magistrate.HediedafterhehadbeentwoyearsatUmbai,Cherrapunji,butinthatshorttime,he hadendearedhimselfsomuchtotheinhabitantsthattheyerectedalargetomboverhisgraveby the road side, and to the present day, every inhabitant of the place worships at his grave, and whenpassingby,placesachewof suparionit In1866,LieutenantW.J.WilliamsonwasappointedthecommissionerofGaroHills.Hesetupa policeforceinTuracomprisingtwoinspectors,twosubinspectors,sixheadconstablesand100 constables.MostoftheconstablesandcooliesbroughttoTurawereGorkhasfromGoalparain Assam. In an entry in his diary on December 25, 1867, Williamson notes, ... The Nepalee coolies and the constables worked quite to my satisfaction.... The Nepalis were employed in trees felling and road construction also. When the American missionaries reached Garo Hills, theyhadtaken12GorkhaswiththemfromDhubriinAssam.A.G.Phillipswroteinhisdiaryon December12,1876:IamatTuraatlast.IleftGoalparaNovemberSeventh,reachingDhubrion thefollowingday,whereIstoppedtogetcooliesforbuilding,asthisisaplacetowhichmany Nepalesecomeseekingwork. When one goes through the history of the 8 GR, Shillong of1867 could not have shown any resemblance to the charming cantonment and civil station that so many subsequently came to th knowitas.AskedwhattheplacewaslikewhenhemarchedintoShillongwiththe44 battalion of8GR,Captain KaluThapareplied,Therewasnotaratthere. Along with the servicemen, Gorkhas were invited to rear cattle in the Northeast. Lyndred Shira, a writer based in Tura, discloses this in the following words: When Tura was first occupied by the American Baptist Mission in 1876, there was hardly anything out here. The present site of the school was a thick jungle, infested with wild and dreaded elephants that roamed at large breaking the silence of the atmosphere with their vocal trumpets. Goshai, a Nepali fellow, must have occupied this plot of land sometimes towards the beginning of this century. He must have been invited by the British Government to start a cattle farm here, purposelyforsupplyofmilktotheresidentsofthelocality.Goshaisgrazingfarmwasknown, tilllate,asNippaladding, orNepalihill. In1872,Shillonghad1,363inhabitants,935intheactiveservice.Ofthoseintheservices,772 were Gorkhas. By now, The Nepalis had made homes in almost all the places of Meghalaya, thoughtherewasnosingleareainhabitedfullybythem. Manorath Upadhya, a third grade jemadar of the Garo Hills Military Police Battalion, wrote Tirthavaliin1915.AsinManipur,thisonceagaintestifiestothesocialandliterarypursuitsof theGorkhaslivingwith theGarosandKhasisfrom veryearly on. Sikkim, Darjeeling and Dooars: The history of Sikkim, Darjeeling and the Dooars is inter woven due totheir social, cultural and geographical homogeneity. The frontiers of these lands haveundergonemanychangesashastheirownership. Sikkim:TheearlyhistoryofSikkimisshroudedinthethickmistofthelegendsoftheLepchas, considered the aboriginals of this region. The first known raja of Sikkim, Khey Bumsa of Tibetanorigin,settledinSikkimwithChumbiValleyashiscapital.Hemaintainedfriendlyties with the Lepchas. His grandson, Guru Tashi, shifted the capital to Gangtok. Guru Tashis grandsonPhuntsog Namgyal was the first consecrated king of Sikkim and the first to set up a centralized government. The kingdom was many times its size today. In the north it touched Phari in Tibet, in the east Paro in Bhutan, in the south Titalya near the borders of Bihar and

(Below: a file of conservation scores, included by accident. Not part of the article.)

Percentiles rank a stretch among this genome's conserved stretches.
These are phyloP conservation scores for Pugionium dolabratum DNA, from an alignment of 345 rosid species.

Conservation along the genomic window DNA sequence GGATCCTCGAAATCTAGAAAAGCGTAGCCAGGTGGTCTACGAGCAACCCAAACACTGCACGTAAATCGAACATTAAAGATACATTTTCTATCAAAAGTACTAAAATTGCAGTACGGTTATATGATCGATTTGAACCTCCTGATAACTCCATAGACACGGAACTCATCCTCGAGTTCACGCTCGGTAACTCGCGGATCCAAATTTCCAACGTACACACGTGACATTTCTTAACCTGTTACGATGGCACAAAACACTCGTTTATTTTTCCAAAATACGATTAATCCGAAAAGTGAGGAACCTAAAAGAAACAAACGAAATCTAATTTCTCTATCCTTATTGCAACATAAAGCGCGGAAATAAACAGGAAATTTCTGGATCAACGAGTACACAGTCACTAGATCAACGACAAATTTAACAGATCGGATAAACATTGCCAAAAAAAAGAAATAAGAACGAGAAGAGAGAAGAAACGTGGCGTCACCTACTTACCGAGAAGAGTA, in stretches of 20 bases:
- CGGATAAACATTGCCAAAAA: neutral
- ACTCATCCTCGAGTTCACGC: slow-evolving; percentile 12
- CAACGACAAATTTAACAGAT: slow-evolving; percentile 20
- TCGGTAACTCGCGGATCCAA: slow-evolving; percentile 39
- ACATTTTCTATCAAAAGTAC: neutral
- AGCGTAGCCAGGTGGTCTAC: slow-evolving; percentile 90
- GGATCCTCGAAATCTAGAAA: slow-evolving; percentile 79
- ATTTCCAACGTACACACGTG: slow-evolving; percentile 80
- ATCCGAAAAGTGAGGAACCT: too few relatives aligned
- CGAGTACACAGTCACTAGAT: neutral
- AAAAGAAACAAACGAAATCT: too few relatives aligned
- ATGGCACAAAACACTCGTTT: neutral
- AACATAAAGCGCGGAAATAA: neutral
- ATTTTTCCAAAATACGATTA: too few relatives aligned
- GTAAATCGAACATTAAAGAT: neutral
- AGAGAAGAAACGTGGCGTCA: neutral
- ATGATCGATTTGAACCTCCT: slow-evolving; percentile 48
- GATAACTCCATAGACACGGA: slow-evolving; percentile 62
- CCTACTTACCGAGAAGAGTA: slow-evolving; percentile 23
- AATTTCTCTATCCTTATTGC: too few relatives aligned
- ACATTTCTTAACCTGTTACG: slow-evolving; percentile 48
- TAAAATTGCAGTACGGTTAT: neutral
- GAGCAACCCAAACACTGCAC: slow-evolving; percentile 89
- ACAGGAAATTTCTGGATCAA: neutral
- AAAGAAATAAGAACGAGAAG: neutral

Bengalandinthewest,theTamorRiverinNepal.PhuntsogmovedthecapitaltoYuksum,asit wasamorecentralplacetorulefrom.Hisson TenzingNamgyalshiftedthecapitaltoRapdantse. When Tenzing died in 1700, Chhador, the son from his second Tibetan wife, succeeded his father. But Pedi Wangmo, the first heir from the kings first Bhutanese wife, opposing the succession, invited a force from Bhutan. The Rapdantse palace was captured and held by the Bhutanese for eight years. On the mediation of the Tibetan government, Bhutan withdrew its force,butareasinthesoutheast,KalimpongandRhenockremainedBhutanesepossession. Earlier in1780,duringthereignofPhuntsogNamgyal,theGorkhas made incursionsandtook overIlamandTaplejungandadvanceduptowestSikkim.By1814,theGorkhashadcaptured the whole ofthe lower hills and Terai region between the Mechi and Teesta rivers. The East IndiaCompanywasalsoeyeingtheHimalayanregionofthenorthandthegrowingascendancy oftheGorkhascameinitsway.TheBritishassumedthatwithouttheirintervention,theGorkhas would turn the whole of Sikkimand the hills south and west of the Teesta into a province of Nepal.SointheguiseofextendingahandofpeacetoSikkim,theBritishconcludedatreatyat Titalyain1817underwhichthewholeoftheterritorybetweentheMechiandtheTeesta,atract extending4,000sq.milescededbyNepalunderthetreatyofSugauli,wasgiventoSikkim.The giftedportionincludedthepresentDarjeelingdistrict.Theoperatingportionsofthetreatywere: Article I: The Honorable East India Company cedes, transfers and makes over in full sovereignty to the Sikkimputtee Rajah, his heirs or successors, all the hilly or mountainous country situated to the eastward of the Mechi river and to the westward of the Teesta river, formerlypossessedbytheRajaofNepaulbutcededtotheHonorableEastIndiaCompanybythe treatyofpeacesignedatSegaulee. ArticleVIII:TheHonorableEastIndiaCompanyguaranteestotheSikkimputteeRajahandhis successors,the full and peaceable possession of the tractof hilly country specified in the First ArticleofthepresentAgreement. Ten years after the treaty was signed, a dispute arose between Sikkim and Nepal, which according to the terms of treaty, were referred to the East India Company. In 1928, Captain Lloydwasdeputedtoeffectasettlement.Accompaniedby withJ.W.Grant,Lloydpenetratedthe hills,whichwasstillaterraincognitatotheBritish,asfarasRinchinpong.Itwasthisjourney thatopeneduptheeyesoftheBritishtoDarjeeling. Darjeeling: In February 1929, Lloyd reached the Old Goorka Station called Darjeeling and remainedthereforsixdays.Inhisreport,heclaimsthathewasthefirstEuropean tohavevisited the place and was immediately struck with its being well adapted for the purpose of a sanatorium.Hefurtheradds,Shouldtheclimateprovetoocold,Gingwhichisbelowit,andto whichthere is very easy access,wouldremedytheevil.Onallgrounds he stronglyurgedthe importanceofsecuringpossessionoftheplace fortheBritish,and inparticular,pointedoutits advantagesasacentrethatwouldfacilitatetrade,andasapositionofgreatstrategicimportance, commandingasitdid,theentranceintoNepalandBhutan. Darjeeling itself, though formerly occupied by a large village and the residence of one of the principalKazis,wasdeserted,andthecountryarounditwassparselyinhabitedbutLloydsays inhisreport,Ifthispartofthehillswasresumedbyus,orceded,theChiefandthepeoplewho have emigrated would instantly return. At the same time, Grant also impressed on the GovernorGeneral, Lord William Bentinck, the numerous advantages promised by the